This beautiful SP250 is one of 26 purchased by the Metropolitan Police, and details of its acquisition and service record are on file together with a charming photograph showing the Daimler on parade.
For 13 seasons, 670 ELL was used as a course car at the Goodwood Revival Meeting, being driven around the circuit before and after each race or ahead of the featured parades. Considered one of the best and most reliable of Goodwood’s “official” cars, the Daimler has Read More
Coming from the finest of all Aston Martin collections, owned by a fastidious perfectionist, DBR1/1 is not only the best presented of the five DBR1s produced, it is also without question the most correct, down to the smallest of details, inside and out.
With its impeccable provenance and enviable racing record, during which this Aston Martin was driven by some of the greatest names in motor racing, DBR1/1, the first of the line and an integral team player to the Read More
- 2,996-cc, SOHC 4-cylinder engine with four valves per cylinder
- Two SU “Sloper” carburetors
- 70 bhp at 3,500 rpm
- 4-speed close-ratio gearbox
Offered here is a very handsome, well-presented and highly usable Bentley.
The car is a proper matching-number example (with a most distinctive chassis number) and it is turned out with delightfully sporting coachwork.
Bentley 3-liter cars are wonderful drivers, with lightness and nimbleness not found in their bigger brothers. Today, Vintage Bentley (pre-1932) rallying is more popular Read More
The arrival of the Escort Twin Cam at the start of 1968 marked the second phase of Ford U.K.’s production-car-based competitions program that had commenced with the Lotus Cortina. That had used the Ford-based 1.6-liter Lotus Twin Cam engine, and combining this unit with the smaller and lighter Escort body shell proved an inspired move.
A pair of Twin Cams dominated the televised Croft Rallycross meeting in February 1968, demonstrating their potential to an audience of millions, while the car’s Read More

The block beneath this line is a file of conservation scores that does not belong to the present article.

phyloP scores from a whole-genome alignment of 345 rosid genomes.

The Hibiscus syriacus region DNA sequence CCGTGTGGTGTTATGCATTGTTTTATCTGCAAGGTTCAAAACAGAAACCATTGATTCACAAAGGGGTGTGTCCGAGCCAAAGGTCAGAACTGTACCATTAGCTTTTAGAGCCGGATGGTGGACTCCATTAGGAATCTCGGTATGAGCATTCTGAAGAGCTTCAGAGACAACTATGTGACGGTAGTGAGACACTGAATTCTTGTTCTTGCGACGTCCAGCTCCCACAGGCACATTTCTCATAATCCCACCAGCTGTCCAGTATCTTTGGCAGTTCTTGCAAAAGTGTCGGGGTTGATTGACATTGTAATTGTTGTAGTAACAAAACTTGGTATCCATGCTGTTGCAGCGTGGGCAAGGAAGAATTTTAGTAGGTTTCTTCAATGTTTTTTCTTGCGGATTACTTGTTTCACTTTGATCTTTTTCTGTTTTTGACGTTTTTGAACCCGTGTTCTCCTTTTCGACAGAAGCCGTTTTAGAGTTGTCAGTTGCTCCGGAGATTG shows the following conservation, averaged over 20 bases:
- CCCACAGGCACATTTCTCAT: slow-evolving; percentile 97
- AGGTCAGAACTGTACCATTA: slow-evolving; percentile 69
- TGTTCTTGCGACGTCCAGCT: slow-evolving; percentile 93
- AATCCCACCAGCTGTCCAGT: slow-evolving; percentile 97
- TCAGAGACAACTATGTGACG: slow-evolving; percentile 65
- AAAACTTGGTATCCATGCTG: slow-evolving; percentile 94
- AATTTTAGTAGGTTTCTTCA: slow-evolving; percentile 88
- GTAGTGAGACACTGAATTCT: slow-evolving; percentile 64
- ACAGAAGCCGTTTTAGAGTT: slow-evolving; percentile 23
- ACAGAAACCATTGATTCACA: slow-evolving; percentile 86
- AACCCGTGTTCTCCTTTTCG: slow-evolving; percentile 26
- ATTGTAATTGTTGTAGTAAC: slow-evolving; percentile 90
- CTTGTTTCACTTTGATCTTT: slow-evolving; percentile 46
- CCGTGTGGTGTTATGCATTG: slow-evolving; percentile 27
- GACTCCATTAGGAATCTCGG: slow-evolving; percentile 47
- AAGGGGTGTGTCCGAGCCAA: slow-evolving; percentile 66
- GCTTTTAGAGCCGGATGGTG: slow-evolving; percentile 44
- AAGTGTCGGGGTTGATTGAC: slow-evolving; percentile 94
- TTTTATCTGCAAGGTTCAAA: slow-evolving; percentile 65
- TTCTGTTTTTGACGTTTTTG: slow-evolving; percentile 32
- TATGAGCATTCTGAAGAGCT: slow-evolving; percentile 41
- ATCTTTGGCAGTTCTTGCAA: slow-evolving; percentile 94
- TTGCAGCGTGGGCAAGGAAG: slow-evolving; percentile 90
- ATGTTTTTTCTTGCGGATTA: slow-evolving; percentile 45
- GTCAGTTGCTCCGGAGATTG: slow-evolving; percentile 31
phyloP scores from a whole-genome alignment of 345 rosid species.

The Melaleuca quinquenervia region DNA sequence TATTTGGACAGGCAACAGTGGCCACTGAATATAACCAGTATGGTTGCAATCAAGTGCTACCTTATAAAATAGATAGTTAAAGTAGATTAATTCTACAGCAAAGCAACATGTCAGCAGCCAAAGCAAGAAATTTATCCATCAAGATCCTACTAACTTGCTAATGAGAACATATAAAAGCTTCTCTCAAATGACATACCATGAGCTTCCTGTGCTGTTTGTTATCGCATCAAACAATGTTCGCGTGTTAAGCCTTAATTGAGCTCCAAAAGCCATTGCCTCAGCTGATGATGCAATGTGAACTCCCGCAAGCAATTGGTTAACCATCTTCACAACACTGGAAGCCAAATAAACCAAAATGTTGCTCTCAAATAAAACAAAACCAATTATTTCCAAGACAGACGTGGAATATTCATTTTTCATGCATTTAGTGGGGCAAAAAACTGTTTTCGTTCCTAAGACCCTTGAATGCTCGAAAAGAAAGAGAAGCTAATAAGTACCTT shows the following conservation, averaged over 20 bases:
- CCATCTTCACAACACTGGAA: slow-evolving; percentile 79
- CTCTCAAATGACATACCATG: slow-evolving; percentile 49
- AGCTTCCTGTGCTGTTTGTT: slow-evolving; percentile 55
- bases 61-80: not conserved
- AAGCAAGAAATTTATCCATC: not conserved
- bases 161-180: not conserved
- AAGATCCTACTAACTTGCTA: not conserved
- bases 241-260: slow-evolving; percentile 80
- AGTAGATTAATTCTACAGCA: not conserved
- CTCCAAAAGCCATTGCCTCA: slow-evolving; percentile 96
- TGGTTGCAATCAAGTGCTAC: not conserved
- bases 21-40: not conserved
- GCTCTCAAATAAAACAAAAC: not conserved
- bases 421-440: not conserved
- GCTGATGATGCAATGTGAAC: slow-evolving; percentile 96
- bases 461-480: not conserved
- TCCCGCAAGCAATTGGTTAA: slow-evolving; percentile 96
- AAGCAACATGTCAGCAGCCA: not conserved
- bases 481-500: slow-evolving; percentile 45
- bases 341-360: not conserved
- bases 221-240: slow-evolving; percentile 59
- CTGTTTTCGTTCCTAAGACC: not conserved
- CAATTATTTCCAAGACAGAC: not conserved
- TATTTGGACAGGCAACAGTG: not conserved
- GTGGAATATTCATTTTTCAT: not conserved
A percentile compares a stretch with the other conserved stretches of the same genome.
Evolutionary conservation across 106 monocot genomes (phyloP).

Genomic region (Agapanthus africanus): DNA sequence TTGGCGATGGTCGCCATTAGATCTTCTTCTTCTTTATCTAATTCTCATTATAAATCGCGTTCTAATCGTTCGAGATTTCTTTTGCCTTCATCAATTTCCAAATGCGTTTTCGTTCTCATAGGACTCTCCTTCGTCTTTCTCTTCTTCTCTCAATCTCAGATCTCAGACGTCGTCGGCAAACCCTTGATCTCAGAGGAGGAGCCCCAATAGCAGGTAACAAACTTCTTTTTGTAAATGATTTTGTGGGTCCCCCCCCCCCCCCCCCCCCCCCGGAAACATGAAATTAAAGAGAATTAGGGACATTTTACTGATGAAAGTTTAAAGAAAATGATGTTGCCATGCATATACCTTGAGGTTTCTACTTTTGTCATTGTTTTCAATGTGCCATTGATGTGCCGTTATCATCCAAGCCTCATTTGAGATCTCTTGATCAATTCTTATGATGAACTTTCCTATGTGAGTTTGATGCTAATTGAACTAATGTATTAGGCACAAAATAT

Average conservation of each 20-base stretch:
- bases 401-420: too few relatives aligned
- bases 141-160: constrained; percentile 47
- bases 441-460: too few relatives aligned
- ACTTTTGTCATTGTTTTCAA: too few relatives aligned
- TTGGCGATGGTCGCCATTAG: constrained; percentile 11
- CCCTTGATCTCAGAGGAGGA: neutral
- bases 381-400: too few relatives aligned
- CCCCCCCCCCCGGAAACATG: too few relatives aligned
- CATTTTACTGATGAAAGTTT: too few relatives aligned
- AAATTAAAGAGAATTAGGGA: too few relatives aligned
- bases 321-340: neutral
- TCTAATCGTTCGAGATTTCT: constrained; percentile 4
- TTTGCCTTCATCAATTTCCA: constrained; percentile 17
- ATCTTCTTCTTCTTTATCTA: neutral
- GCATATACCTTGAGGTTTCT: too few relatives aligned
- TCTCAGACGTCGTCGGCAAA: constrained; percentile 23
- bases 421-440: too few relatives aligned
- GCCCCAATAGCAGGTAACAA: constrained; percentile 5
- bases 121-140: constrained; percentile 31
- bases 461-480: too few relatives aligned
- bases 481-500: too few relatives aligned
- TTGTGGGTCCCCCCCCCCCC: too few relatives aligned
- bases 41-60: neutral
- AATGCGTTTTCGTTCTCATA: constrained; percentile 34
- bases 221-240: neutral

Introduced in July 1963, the Aston Martin DB5 boasted a 4-liter engine, this enlarged unit having been seen first in the Lagonda Rapide of 1961. Equipped with three SU carburetors, the 400 engine produced 282 bhp at 5,500 rpm and was mated to a 4-speed/overdrive gearbox, a ZF 5-speed unit being standardized later.
The DB5’s distinctive cowled headlamps had first appeared on the DB4GT, and the newcomer was the same size as the lengthened, Series V DB4.
Outwardly there was Read More
This car came equipped with the optional overdrive, disc brakes, wire wheels and lead-bronze bottom-end bearing shells.
Completed on September 26, 1957, the Jaguar was registered FWB 1, and in January 1958 set off for France on the Monte Carlo Rally carrying competitor number 253.
Owner Frank Brown’s co-drivers were Edwin J. Snusher and Graham Arnold. The trio did not finish the rally, but Brown continued to compete with the Jaguar in hillclimbs and sprints throughout 1959 and then sold Read More
This extremely early, very desirable, and hard-to-find external-bonnet-latch, flat-floor E-type roadster was ordered new at the 1961 Paris Salon by Maclean’s magazine Editor Ralph Allen.
The Opalescent Bronze roadster was dispatched from the factory on June 9, 1961, and exported to Canada. Chassis 875053 is the 53rd E-type roadster constructed, and the 27th left-hand-drive example, making it one of the earliest E-types exported to North America.
The early Jaguar Registry also notes that chassis 875053 is the fourth-earliest car produced Read More
- Eligible for the most prestigious events
- Matching numbers
- No reserve
An evolution of the J2 model, the MG PB distinguished itself in particular by an engine with three bearings, a bigger displacement — and shorter gear ratios than the PA version. This delightful and efficient roadster with an overhead-camshaft engine did very well in several prestigious competitions including the 24 Hours of Le Mans in 1937 (16th overall) and the Mille Miglia.
Delivered new in England in April Read More
The true Vantage “supercar” version of Aston Martin’s standard-bearer V8 was never sold new in the United States due to emissions regulations; the fire-breathing “4×2” Weber carburetors and low-restriction exhaust were simply not compliant. So this first-generation V8 Vantage was rare then, and this now-federal-emissions-exempt example is one of only a few existing today in the United States.
Beginning in October 1978, these cars gained improvements to their body styling, including the trademark Vantage aerodynamic package, Read More